Although research is lacking when it comes to supplements that can directly enhance cycle syncing, there are plenty that support overall hormone health which could be beneficial. Always consult a healthcare professional before you start taking anything, but omega-3 fatty acids, magnesium, vitamins B6 and D, and evening primrose oil are all good options.

How can cycle syncing affect libido and sex life?

“It can help women tune into their natural rhythms and better understand how hormonal fluctuations may influence their libido and sex life,” says Chloe. “By recognising and honouring these changes, women can adapt their approach to intimacy and sexual activity throughout the menstrual cycle to enhance pleasure, satisfaction, and overall well-being.” She adds that women often have a higher libido around ovulation and a lower libido in the luteal phase right before their period. Knowing this might enable better communication with your partner and a greater understanding of your needs.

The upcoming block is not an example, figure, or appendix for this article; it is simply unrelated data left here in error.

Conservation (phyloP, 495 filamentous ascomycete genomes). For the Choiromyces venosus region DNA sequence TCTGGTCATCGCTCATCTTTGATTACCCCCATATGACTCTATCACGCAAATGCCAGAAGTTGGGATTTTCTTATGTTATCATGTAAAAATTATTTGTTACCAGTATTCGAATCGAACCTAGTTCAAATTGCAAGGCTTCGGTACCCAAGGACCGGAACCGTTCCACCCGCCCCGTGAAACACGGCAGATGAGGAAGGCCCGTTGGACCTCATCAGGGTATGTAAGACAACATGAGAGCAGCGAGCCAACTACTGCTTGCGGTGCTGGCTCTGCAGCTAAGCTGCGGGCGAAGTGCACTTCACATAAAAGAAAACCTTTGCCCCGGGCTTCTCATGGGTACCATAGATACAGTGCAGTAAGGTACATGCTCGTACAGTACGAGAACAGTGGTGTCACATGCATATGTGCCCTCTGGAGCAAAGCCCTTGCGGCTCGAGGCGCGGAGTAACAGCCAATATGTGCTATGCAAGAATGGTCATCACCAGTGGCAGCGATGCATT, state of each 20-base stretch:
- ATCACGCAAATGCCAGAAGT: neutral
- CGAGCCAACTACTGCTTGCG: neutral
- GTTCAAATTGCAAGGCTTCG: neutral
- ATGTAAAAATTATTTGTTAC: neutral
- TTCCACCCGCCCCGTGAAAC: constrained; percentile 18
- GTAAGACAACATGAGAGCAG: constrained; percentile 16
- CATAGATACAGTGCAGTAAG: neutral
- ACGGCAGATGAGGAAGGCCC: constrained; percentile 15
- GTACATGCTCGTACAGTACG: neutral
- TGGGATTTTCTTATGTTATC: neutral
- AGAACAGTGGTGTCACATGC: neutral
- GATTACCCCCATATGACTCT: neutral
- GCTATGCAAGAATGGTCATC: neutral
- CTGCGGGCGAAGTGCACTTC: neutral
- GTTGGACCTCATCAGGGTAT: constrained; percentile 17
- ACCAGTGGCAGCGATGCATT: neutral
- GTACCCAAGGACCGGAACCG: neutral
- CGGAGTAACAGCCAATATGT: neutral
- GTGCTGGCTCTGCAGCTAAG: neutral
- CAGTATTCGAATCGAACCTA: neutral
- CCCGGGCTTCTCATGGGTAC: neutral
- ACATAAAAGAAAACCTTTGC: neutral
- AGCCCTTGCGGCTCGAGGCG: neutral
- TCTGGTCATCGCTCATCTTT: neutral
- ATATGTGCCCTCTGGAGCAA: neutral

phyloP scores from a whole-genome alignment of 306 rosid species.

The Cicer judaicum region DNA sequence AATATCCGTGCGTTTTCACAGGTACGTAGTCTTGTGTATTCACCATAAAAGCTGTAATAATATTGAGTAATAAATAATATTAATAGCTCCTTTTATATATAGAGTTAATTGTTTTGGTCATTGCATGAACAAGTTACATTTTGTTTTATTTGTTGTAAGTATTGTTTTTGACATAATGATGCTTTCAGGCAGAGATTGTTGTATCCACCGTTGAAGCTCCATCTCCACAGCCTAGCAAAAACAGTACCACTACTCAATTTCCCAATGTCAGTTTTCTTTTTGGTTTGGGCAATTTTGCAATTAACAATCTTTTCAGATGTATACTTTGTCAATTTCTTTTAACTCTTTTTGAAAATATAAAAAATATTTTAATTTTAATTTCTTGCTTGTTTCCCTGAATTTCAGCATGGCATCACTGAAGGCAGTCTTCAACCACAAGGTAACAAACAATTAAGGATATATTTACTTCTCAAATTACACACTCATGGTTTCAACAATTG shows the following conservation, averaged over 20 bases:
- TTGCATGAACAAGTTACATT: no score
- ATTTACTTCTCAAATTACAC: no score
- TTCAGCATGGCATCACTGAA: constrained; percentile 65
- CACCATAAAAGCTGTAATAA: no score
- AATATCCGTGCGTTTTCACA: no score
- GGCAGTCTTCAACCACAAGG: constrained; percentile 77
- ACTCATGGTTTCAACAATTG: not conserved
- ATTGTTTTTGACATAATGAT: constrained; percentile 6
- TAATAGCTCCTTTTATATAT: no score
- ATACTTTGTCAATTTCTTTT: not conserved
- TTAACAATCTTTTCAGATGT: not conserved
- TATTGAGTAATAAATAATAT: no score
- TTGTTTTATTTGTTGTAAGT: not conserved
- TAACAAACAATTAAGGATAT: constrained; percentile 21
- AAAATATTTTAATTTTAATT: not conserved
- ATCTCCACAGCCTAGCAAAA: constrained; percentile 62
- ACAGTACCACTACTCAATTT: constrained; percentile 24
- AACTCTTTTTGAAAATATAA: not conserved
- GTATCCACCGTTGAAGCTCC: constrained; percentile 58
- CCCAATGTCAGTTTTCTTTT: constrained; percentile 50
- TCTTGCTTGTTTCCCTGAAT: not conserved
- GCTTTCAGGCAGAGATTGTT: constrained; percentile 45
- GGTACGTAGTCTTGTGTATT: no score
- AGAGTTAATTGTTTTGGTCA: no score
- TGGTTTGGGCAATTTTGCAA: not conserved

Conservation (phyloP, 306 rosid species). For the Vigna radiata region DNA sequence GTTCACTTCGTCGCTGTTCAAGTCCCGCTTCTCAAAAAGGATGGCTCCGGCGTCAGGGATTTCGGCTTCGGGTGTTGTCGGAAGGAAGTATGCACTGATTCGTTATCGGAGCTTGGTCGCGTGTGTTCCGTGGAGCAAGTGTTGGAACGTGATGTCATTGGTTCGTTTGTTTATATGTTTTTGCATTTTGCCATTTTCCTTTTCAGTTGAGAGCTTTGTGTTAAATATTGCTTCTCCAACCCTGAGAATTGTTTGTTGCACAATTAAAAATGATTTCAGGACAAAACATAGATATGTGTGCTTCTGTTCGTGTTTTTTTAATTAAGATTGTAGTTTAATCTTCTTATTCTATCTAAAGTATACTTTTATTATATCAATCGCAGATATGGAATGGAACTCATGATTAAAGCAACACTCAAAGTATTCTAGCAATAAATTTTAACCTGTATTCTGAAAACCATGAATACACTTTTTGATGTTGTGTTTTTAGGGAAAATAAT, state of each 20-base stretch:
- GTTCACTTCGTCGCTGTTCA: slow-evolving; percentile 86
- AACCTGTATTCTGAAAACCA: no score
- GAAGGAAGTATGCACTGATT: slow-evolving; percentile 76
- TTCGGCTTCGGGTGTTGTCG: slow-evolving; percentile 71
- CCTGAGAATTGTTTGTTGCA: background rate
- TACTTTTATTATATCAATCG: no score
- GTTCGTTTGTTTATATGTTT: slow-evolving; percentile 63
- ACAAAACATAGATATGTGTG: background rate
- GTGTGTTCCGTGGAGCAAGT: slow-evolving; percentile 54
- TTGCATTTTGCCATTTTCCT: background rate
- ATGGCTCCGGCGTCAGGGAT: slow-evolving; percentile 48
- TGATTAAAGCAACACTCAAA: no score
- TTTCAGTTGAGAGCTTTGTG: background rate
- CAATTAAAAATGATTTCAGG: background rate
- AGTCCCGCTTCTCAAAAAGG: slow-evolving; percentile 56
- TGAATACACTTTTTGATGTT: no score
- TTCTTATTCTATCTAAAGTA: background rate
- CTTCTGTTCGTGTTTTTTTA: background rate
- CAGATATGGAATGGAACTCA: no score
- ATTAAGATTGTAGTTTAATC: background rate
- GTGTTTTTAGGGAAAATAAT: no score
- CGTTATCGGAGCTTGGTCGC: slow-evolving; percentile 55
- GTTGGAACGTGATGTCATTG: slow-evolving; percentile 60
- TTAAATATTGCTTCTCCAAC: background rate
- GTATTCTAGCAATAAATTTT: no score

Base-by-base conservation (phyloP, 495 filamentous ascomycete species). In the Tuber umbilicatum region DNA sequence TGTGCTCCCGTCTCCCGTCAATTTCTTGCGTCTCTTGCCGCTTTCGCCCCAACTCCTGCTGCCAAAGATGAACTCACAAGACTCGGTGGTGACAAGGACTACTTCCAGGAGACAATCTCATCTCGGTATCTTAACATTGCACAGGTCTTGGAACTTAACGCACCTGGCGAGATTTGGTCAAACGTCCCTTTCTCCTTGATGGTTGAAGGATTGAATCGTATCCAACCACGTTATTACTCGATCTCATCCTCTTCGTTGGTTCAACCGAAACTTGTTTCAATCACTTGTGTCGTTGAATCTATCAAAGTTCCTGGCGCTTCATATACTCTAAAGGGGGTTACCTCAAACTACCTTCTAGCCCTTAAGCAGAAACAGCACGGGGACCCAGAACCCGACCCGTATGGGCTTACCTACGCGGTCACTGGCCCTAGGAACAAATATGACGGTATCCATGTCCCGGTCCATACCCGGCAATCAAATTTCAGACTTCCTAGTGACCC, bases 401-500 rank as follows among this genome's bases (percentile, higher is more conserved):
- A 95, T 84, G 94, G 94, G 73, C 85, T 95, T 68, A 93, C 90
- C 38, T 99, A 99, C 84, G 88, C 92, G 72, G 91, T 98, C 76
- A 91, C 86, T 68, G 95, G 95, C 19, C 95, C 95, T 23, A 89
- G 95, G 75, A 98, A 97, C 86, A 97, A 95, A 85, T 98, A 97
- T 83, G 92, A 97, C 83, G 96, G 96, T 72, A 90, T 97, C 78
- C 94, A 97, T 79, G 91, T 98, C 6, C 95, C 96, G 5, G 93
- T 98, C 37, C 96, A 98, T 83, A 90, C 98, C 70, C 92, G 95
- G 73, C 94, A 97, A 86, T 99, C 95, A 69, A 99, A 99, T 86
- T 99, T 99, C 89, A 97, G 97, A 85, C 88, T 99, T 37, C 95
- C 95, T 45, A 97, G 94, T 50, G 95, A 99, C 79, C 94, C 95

Is there anything to be aware of?

“One crucial consideration often overlooked is the practicality of implementing such a regime,” says Jodie. “Adopting a diet that shifts four times a month is a monumental task for most individuals. “I love the element of intuitive eating and movement, and just responding based on how your body feels.” For those with irregular menstrual cycles or conditions like PCOS, the concept of cycle syncing may not be applicable or feasible. As well as being realistic about how individual your own menstrual experience is, it is important not to get too bogged down in your tracking. “Obsessive tracking or preoccupation with cycle syncing practices can lead to stress or anxiety, which may negate the intended benefits,” explains Chloe. And beware potential disappointment. “Not every cycle will be exactly as planned, and there may be times when symptoms or challenges arise despite your best efforts. Practising self-compassion and flexibility can help manage this,” she adds.